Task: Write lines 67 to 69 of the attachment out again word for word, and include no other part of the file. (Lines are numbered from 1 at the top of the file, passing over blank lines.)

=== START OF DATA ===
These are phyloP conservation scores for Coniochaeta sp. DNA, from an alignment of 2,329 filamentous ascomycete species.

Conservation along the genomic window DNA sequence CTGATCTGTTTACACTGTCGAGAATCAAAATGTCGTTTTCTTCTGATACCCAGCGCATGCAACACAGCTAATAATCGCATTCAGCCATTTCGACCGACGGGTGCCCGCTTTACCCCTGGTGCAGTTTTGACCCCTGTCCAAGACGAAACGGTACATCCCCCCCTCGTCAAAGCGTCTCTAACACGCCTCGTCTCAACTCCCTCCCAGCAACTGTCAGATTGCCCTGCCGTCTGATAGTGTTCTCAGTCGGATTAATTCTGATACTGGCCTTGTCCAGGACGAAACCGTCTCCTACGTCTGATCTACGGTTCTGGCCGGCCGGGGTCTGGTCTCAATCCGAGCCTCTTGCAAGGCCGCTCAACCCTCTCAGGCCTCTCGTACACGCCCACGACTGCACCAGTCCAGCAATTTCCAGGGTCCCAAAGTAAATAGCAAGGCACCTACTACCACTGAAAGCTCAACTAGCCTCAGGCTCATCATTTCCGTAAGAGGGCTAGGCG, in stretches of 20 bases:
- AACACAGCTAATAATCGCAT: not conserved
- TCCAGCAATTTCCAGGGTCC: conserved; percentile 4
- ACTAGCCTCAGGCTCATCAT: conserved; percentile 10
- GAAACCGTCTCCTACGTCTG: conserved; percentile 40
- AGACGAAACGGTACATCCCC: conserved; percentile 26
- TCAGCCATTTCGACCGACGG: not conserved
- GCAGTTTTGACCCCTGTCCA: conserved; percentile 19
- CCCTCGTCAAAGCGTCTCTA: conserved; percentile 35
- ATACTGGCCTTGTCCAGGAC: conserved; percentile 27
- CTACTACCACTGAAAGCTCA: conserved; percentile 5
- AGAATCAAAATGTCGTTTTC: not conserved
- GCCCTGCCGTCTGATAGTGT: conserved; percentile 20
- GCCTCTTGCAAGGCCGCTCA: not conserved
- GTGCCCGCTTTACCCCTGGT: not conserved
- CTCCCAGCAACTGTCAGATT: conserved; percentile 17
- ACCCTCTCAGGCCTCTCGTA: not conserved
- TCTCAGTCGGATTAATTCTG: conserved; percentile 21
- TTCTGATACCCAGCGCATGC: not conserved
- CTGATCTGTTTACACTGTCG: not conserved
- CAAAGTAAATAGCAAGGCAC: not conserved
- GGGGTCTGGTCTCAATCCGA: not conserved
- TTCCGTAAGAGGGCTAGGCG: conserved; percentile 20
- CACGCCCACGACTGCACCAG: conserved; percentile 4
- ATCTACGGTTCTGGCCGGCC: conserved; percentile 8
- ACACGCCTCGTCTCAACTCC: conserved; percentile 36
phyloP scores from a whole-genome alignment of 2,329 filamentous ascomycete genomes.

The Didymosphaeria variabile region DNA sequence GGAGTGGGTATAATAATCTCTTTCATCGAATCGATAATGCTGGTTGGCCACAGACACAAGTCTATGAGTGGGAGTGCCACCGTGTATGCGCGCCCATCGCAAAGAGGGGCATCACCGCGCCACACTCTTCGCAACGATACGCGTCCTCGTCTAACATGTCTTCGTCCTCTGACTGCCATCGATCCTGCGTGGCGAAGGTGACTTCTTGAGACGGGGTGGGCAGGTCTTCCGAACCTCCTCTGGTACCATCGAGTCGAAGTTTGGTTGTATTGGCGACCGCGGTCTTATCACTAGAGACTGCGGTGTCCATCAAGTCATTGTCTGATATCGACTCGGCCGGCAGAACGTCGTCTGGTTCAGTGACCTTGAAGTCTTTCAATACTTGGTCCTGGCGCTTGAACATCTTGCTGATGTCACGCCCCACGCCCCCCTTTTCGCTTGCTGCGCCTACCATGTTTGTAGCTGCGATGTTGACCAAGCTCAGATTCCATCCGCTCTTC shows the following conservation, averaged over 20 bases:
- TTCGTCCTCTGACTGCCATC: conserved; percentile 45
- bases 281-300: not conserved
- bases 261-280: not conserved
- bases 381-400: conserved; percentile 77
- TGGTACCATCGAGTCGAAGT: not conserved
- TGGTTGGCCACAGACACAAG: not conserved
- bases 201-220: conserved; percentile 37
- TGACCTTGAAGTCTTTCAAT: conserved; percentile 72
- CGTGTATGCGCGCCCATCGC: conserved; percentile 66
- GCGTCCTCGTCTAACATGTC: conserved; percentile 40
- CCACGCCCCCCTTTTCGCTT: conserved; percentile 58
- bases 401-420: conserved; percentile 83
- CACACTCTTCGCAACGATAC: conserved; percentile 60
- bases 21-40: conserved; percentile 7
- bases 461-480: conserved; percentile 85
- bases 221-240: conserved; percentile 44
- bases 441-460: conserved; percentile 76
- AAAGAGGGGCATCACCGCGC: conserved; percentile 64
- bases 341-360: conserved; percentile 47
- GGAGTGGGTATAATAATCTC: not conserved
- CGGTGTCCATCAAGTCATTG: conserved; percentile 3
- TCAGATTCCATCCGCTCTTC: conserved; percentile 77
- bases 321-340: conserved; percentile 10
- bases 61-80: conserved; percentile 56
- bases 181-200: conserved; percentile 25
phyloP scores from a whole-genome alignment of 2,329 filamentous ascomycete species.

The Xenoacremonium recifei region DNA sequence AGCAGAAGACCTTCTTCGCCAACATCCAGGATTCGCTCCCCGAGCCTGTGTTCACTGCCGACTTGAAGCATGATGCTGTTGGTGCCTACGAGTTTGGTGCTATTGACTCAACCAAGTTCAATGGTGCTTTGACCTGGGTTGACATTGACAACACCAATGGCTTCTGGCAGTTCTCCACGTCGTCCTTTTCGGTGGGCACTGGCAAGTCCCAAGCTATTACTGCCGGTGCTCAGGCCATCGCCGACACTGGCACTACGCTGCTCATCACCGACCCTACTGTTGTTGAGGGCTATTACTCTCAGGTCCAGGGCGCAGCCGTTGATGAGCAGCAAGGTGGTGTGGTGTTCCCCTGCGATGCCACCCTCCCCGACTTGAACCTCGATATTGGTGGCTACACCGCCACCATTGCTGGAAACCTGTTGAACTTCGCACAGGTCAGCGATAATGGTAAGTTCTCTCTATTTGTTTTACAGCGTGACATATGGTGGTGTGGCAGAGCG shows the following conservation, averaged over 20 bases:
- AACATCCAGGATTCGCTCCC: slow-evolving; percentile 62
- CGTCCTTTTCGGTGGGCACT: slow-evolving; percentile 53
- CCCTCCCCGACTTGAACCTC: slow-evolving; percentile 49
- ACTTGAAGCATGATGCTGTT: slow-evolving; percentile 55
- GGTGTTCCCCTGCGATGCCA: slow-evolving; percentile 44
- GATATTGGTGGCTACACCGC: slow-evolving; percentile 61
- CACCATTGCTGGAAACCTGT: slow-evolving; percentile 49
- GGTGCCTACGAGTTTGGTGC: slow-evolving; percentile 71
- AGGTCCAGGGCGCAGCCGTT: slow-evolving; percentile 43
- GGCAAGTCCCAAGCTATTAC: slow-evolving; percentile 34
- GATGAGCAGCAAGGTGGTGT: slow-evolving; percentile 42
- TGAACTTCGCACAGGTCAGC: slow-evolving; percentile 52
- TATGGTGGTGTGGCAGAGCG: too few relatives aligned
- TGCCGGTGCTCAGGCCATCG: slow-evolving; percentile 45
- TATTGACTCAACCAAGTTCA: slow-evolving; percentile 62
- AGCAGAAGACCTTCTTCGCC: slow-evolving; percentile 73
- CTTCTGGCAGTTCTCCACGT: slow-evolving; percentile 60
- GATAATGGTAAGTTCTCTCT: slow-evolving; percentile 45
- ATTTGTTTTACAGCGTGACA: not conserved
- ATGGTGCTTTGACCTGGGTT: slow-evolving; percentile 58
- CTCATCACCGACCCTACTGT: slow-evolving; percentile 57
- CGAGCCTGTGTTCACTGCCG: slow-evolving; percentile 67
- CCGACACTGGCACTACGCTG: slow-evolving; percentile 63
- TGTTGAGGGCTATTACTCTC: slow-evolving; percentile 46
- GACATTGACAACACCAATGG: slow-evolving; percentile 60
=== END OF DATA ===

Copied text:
- GATGAGCAGCAAGGTGGTGT: slow-evolving; percentile 42
- TGAACTTCGCACAGGTCAGC: slow-evolving; percentile 52
- TATGGTGGTGTGGCAGAGCG: too few relatives aligned